Here, again, we see a pattern where African — Black — lives are demeaned and deemed disposable. As Africans, including African doctors and aid workers were dying from the disease, three white missionaries were given the experimental drug – itself under much speculation – and flown to safety. By mid-September, when a fourth African doctor, Dr. Olivet Buck, head of the Lumley Health Center in Freetown, Sierra Leone, died of the disease, it was revealed that the World Health Organization refused to send her to Germany for treatment. At the same time, two Dutch doctors stricken with Ebola were flown home to Europe. It has also emerged that the first African doctor to die of the virus, Dr. Sheik Umar Khan, the chief Sierra Leonean physician treating Ebola, was also denied the chance by Doctors Without Borders to receive the experimental drug, ZMapp, given to the two white missionaries. To add insult to injury, the U.S. government first announced that a $22-million, 25-bed Ebola hospital was intended for foreign (read: mainly white) healthcare workers. While outrage forced the U.S. to include African health workers in its plans, it was – and has been – clear that African lives don’t matter.

The western, white, response to the cholera and Ebola epidemics ultimately teaches us that global white supremacy thrives on Black suffering, denigration, and death.  Next to the stories of Black disease as endemic and linked to uncivilized and untamed Black cultural practices – as well as the way white media revels in publishing pictures of dead Blacks – we get the construction of  “brave” and “heroic” white saviors who risk their lives for the Blacks and non-whites: the “white savior industrial complex” at its best.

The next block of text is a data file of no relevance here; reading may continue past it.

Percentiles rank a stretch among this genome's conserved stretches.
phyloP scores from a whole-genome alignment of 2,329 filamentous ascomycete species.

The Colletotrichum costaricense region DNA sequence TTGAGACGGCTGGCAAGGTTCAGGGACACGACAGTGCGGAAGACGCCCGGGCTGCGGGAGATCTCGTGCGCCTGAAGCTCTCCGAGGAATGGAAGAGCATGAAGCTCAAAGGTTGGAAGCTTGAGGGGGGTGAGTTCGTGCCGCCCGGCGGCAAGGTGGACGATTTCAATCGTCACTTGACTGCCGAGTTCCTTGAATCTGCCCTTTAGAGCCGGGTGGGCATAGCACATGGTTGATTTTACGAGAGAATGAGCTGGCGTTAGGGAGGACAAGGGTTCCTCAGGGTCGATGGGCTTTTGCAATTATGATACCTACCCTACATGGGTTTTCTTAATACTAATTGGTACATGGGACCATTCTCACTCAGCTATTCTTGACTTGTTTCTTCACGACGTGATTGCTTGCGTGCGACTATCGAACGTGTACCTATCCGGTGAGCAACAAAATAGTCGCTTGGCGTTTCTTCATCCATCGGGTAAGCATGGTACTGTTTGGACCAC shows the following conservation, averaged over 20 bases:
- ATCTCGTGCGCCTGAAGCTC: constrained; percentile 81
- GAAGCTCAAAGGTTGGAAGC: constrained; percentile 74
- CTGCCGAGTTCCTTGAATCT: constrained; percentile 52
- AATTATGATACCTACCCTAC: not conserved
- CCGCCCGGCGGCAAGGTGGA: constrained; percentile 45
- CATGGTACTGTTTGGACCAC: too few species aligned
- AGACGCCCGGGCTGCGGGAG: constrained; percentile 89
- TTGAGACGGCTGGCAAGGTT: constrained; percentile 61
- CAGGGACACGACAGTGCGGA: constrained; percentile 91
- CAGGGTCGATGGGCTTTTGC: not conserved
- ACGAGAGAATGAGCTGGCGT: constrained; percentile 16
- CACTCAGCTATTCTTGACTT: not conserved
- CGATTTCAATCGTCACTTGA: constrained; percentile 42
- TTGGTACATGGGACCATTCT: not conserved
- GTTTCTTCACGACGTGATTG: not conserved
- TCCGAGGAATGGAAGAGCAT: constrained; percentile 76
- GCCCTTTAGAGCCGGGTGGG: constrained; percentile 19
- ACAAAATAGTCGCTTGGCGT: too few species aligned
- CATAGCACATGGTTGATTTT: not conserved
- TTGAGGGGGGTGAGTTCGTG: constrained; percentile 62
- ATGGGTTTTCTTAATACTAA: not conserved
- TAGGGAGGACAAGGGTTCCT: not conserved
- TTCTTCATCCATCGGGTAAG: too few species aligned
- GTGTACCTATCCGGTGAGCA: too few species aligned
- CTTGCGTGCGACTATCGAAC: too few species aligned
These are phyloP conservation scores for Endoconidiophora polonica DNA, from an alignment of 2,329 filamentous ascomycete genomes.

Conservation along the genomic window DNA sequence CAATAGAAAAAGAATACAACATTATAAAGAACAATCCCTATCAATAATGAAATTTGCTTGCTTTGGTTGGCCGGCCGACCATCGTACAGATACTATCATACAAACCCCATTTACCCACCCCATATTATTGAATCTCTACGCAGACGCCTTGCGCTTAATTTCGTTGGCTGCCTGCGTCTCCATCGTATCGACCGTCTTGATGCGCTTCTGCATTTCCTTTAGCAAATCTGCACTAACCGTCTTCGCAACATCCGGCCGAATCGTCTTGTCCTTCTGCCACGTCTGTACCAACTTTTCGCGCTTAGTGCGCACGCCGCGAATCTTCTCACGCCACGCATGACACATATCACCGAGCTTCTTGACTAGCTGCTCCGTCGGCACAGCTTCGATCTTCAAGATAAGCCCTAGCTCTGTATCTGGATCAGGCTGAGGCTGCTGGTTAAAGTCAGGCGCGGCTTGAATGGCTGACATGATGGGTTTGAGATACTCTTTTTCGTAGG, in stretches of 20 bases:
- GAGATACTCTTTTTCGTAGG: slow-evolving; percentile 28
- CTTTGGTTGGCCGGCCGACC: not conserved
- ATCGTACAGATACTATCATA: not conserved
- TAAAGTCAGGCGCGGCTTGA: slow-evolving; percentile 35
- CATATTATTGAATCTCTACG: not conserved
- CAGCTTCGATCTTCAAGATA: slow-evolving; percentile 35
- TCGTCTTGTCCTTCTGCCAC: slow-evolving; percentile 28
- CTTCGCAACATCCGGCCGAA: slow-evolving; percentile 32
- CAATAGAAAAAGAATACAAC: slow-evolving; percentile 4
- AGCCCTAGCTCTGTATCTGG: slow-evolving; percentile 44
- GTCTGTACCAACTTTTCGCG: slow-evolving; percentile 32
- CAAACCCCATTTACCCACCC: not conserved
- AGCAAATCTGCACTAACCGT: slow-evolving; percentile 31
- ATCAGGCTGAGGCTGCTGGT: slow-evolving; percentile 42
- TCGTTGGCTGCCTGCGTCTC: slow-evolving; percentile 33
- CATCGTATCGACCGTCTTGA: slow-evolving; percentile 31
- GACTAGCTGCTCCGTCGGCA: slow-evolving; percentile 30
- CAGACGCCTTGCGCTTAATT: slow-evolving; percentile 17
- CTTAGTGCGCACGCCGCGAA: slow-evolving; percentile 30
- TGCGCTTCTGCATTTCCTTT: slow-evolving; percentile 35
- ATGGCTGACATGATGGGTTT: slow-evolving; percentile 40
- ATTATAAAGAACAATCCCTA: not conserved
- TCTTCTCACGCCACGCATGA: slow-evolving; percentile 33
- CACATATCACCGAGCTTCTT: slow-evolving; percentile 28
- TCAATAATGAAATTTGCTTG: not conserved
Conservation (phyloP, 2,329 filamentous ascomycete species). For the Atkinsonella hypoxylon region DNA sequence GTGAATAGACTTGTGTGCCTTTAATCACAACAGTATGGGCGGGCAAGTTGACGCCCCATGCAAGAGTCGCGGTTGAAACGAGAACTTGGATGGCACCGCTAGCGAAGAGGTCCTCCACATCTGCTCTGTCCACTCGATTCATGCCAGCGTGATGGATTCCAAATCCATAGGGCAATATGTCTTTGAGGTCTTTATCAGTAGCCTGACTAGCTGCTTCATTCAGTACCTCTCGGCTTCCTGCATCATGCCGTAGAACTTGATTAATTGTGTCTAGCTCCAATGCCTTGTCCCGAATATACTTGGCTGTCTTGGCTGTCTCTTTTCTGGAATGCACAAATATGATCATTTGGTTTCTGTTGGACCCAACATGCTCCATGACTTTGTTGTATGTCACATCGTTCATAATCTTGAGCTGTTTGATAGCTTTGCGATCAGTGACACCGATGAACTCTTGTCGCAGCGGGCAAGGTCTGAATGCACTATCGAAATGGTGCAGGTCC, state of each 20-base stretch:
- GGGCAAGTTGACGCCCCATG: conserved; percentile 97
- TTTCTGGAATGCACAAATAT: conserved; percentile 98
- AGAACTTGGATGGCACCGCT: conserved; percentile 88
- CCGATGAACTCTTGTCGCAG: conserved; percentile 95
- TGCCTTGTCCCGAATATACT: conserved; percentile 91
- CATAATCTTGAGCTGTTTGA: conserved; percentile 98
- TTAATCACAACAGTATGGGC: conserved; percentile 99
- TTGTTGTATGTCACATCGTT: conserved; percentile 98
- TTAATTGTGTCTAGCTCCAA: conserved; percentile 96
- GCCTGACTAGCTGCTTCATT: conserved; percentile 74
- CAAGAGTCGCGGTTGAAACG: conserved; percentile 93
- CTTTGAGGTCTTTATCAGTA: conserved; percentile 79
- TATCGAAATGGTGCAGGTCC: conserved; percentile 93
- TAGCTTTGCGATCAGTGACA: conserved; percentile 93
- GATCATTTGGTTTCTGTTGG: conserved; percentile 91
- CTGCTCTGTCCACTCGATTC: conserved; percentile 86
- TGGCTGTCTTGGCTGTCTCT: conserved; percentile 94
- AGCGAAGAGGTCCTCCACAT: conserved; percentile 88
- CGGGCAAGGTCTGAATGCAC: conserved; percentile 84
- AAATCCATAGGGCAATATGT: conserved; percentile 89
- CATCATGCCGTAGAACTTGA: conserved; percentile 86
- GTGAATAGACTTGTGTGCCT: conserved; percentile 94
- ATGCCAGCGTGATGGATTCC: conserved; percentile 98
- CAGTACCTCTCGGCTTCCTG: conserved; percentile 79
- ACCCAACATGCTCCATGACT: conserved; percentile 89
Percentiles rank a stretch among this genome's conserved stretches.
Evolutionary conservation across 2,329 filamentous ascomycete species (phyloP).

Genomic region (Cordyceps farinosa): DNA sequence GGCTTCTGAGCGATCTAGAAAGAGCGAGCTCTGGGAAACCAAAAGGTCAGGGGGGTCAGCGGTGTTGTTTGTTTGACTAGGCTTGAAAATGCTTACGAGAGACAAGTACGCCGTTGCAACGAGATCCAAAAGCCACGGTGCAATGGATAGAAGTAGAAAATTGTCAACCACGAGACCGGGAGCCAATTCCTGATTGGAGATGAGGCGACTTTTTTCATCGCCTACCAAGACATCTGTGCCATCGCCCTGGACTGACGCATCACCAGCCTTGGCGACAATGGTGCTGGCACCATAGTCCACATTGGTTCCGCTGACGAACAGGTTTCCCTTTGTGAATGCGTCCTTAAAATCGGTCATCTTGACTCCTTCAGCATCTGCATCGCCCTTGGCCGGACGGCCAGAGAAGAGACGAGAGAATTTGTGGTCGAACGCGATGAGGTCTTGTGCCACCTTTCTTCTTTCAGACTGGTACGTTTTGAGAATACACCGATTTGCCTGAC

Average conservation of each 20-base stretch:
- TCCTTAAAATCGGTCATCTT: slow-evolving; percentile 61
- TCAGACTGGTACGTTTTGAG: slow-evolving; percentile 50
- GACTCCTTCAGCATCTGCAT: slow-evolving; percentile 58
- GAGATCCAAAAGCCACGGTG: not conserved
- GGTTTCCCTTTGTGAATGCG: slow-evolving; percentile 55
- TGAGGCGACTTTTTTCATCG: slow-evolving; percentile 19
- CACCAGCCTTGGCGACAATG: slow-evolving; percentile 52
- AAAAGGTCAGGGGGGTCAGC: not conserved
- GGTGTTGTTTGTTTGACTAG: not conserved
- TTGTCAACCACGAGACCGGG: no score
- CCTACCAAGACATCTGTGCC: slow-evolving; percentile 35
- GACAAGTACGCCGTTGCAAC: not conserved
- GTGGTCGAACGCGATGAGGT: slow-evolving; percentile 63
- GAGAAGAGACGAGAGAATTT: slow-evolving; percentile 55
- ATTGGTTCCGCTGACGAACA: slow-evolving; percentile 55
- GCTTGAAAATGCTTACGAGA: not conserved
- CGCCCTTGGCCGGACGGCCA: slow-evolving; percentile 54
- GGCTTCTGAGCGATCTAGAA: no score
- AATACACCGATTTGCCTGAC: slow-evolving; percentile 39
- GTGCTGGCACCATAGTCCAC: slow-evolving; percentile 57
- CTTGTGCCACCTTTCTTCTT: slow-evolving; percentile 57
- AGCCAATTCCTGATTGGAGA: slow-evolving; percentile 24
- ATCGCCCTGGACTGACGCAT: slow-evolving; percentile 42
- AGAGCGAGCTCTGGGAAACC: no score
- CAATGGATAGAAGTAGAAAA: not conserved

Of course, there is no mention of the decidedly non-heroic relationship of the white western world to countries like Haiti and those of West Africa. As Teju Cole argues, the “white savior industrial complex supports brutal policies…[where] the banality of evil transmutes into the banality of sentimentality”: imperialism, neocolonialism, military occupation.

In a recent interview, Dr. Joia Mukherjee, of Partners in Health, explained the racism behind the west’s Ebola response by saying, “I think it’s easy for the world — the powerful world, who are largely non-African, non-people of color — to ignore the suffering of poor, black people.”

But we have to see this as more than ignoring the Black suffering poor; it is about white supremacy’s desire for Black death and Black suffering. It is about coming to terms with the fact that there is something systematic – and sinister – about Black killing globally. It is about the reality that in a universal context of anti-Blackness, Black lives don’t matter – anywhere.

This essay was originally published by The Black Agenda Report.

Image: Jean-Michel Basquiat, Riding with Death (1988). Source: Gagosian Gallery.